Monday, May 12, 2008

Clever Cicero

In the first book of the Tusculan Disputations M. turns to what is in many ways akin to a common account of the harmful deprivation caused by death. Yet even here there are some interesting and surprising aspects to the discussion that I think show the careful dialectical approach taken by Cicero. M. concedes for the sake of argument at 1.87 that death does deprive someone of various goods but then asks: ‘But should it also be conceded that the dead ‘go without’ (carere) the benefits of life and that this is what is wretched?’ The subsequent discussion in 1.87–8 rejects this possibility on the grounds of an analysis of the meaning of the verb carere (‘to be without’) [1].

M. places two conditions on the appropriate use of the verb. First, he requires that some possessor be present which first has and then lacks the particular item in question. For this reason it is inappropriate to say, for example, that living humans ‘go without’ horns of feathers. Second, and surprisingly, M. also insists that the subject should in some sense wish still to possess the lost item. Hence, he explains, it would be using the word in a different sense (alio modo) to say that someone ‘goes without’ a fever when they recover from an illness. Most generally, the relevant sense of the verb is understood to have a ‘melancholy’ (triste) air, since it implies that someone ‘had, has not, wants, searches for, desires’ (1.87: habuit, non habet, desiderat, requirit, indiget.) [2].

It is hard to avoid the conclusion that whatever the precise and proper sense of this particular Latin verb, M.’s account has introduced a further complication which is not absolutely required by his argument. Certainly, the insistence that there must be both some awareness of the loss in question and also a negative evaluation of that loss seems to narrow the possible scope of his argument to those accounts which agree that all harms must be noticed and registered by the subject as somehow harmful. A more generally applicable argument would require only that some subject persists both before and after the supposed loss and would not require in addition that the subjects somehow recognises the loss and finds it harmful. Why has M. offered what looks to be a less effective argument?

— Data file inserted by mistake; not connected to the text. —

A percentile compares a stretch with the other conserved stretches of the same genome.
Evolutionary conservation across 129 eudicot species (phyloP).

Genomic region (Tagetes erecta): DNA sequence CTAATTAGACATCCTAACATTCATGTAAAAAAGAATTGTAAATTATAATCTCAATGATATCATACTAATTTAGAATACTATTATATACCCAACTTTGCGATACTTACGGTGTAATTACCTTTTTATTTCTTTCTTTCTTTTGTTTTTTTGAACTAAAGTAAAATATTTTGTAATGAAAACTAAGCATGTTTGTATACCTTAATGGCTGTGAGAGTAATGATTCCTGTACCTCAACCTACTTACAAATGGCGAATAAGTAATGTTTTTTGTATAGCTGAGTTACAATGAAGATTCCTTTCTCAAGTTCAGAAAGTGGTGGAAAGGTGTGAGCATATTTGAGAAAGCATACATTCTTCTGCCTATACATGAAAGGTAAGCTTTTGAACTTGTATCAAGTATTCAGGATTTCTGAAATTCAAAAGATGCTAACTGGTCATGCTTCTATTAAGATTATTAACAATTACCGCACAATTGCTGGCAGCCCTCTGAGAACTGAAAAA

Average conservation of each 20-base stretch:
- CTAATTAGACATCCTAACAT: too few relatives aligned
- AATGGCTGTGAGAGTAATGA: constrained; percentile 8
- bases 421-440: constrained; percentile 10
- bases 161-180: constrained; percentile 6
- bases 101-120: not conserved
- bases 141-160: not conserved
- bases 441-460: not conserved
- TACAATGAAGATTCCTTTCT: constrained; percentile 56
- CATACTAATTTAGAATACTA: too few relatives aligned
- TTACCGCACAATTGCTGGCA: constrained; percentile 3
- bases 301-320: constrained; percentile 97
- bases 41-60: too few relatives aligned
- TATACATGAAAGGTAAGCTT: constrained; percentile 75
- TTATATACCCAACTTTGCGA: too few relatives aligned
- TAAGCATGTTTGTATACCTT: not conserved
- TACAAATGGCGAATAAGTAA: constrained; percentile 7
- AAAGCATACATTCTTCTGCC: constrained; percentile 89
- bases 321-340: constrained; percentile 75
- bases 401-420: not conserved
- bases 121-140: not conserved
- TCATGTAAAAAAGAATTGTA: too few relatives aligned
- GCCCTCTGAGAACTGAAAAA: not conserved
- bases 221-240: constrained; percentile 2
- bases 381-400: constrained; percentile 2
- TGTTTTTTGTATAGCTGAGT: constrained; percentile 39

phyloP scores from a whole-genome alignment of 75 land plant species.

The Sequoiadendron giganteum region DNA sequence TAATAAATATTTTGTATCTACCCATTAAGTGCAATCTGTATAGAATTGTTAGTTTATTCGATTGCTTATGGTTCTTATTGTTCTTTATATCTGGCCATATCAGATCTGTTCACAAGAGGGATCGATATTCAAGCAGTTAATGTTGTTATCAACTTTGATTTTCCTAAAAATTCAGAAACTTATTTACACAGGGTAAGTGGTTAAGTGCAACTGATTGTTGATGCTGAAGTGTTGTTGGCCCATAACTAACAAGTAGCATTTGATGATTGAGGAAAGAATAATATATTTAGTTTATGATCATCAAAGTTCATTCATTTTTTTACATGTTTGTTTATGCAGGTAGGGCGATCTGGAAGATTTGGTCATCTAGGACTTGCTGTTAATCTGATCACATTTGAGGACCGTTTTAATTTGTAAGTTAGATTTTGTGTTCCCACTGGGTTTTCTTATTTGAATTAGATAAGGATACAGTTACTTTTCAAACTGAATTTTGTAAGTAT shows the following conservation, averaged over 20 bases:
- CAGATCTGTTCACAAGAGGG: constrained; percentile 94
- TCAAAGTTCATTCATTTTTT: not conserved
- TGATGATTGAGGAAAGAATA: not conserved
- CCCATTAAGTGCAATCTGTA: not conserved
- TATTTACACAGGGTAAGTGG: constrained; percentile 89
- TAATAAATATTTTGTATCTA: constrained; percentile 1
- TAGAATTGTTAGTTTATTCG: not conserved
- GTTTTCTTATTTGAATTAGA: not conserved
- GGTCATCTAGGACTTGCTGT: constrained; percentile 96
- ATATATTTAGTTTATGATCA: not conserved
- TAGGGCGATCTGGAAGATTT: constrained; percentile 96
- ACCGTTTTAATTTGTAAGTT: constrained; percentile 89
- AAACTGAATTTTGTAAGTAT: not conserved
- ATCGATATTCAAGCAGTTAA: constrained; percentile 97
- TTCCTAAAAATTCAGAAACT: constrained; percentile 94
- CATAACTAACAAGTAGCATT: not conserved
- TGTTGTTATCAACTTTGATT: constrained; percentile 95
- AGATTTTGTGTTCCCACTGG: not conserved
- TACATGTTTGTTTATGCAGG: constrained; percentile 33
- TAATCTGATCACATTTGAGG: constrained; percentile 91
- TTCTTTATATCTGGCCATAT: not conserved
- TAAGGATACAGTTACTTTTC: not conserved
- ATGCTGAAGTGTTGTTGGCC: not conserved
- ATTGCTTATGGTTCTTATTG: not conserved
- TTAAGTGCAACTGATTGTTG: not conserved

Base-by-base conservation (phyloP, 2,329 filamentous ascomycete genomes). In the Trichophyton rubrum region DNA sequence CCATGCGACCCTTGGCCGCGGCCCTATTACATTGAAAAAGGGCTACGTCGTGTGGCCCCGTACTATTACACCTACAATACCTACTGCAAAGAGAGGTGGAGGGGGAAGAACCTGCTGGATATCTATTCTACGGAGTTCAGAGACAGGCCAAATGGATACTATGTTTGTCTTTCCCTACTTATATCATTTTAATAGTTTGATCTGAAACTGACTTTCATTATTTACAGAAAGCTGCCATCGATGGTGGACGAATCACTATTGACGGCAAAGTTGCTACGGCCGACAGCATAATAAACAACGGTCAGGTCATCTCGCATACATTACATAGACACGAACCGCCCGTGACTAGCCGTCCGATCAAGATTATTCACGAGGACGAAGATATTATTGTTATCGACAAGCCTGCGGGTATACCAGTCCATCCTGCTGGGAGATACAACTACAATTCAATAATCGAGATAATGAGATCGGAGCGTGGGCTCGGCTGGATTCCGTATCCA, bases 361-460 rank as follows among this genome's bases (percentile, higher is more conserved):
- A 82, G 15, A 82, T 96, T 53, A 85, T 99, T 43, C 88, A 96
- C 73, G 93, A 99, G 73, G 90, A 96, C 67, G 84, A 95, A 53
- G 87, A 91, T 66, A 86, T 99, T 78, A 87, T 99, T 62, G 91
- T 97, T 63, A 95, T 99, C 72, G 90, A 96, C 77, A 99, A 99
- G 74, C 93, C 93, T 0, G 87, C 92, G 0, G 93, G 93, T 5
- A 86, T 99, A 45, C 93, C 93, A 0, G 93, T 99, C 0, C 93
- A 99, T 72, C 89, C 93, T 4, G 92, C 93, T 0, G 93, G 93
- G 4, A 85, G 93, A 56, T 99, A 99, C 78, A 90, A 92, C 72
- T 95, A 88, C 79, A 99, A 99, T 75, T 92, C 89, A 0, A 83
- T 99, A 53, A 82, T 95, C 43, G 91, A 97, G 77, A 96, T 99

Here is my best guess. Most likely, he wants to attempt an argument which will be relevant for both those who think that the soul perishes at death and those who think that it persists. Certainly at 1.88 he remarks that it has not yet been demonstrated that the soul is mortal. In that case, the additional requirement that there be some desire for what has been lost will allow M. to say that, even if our souls persist after death they do not ‘feel the need for’ the goods of life: these are either no longer the sort of things that are appropriate for them to desire (just as it is senseless for a human to ‘feel the need of’ horns) or, even if they could desire them they are in such a better state now they are incarnate that they will feel no residual impulse to possess what they have lost. Of course, should it turn out that souls are mortal then it will equally be the case that the dead will not ‘feel the need of’ the goods of life; they do not ‘feel the need of’ anything since they lack all sensation.

Clever Cicero.

[1] See the entry in the Oxford Latin dictionary s.v. 1b, particularly for the use of the verb in periphrastic expressions meaning ‘to die’, e.g. carere + vita (life), luce (light), sensu (sensation).

[2] King’s translation in the Loeb Classical Library has ‘feel the need of’ for carere throughout this section. Since M. thinks it important to explain that this is the proper connotation of the word King is probably right that this is the sense M. has in mind, but a more neutral translation (e.g. ‘go without’) would make the explicit clarification more warranted.

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